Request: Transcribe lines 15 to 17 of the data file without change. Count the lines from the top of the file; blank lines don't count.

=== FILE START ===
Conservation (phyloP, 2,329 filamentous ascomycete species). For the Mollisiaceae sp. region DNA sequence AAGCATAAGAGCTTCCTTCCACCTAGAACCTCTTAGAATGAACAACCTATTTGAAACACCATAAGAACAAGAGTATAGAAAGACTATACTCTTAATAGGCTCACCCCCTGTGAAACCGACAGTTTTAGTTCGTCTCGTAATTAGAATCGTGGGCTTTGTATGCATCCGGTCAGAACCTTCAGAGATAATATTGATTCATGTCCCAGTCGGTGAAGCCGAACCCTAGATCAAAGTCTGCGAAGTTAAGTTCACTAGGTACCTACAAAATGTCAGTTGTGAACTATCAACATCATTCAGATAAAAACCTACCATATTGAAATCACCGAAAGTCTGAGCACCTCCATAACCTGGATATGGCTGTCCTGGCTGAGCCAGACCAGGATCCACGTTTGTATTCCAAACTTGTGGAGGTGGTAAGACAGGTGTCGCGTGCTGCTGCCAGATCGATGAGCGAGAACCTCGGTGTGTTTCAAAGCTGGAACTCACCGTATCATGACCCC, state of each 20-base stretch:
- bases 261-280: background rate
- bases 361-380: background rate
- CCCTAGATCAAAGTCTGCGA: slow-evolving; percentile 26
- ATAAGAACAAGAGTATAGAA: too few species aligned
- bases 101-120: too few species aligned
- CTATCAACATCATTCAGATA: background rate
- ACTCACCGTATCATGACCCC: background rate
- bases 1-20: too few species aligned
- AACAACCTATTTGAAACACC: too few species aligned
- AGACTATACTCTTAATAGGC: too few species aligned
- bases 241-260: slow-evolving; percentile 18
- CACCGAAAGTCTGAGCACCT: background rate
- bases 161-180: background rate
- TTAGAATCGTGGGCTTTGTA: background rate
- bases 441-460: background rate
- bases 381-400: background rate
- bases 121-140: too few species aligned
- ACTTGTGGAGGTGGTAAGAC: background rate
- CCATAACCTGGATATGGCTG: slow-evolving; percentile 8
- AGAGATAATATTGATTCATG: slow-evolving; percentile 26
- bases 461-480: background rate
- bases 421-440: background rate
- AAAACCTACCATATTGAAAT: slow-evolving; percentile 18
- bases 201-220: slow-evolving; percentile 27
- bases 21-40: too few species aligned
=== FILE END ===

- TTAGAATCGTGGGCTTTGTA: background rate
- bases 441-460: background rate
- bases 381-400: background rate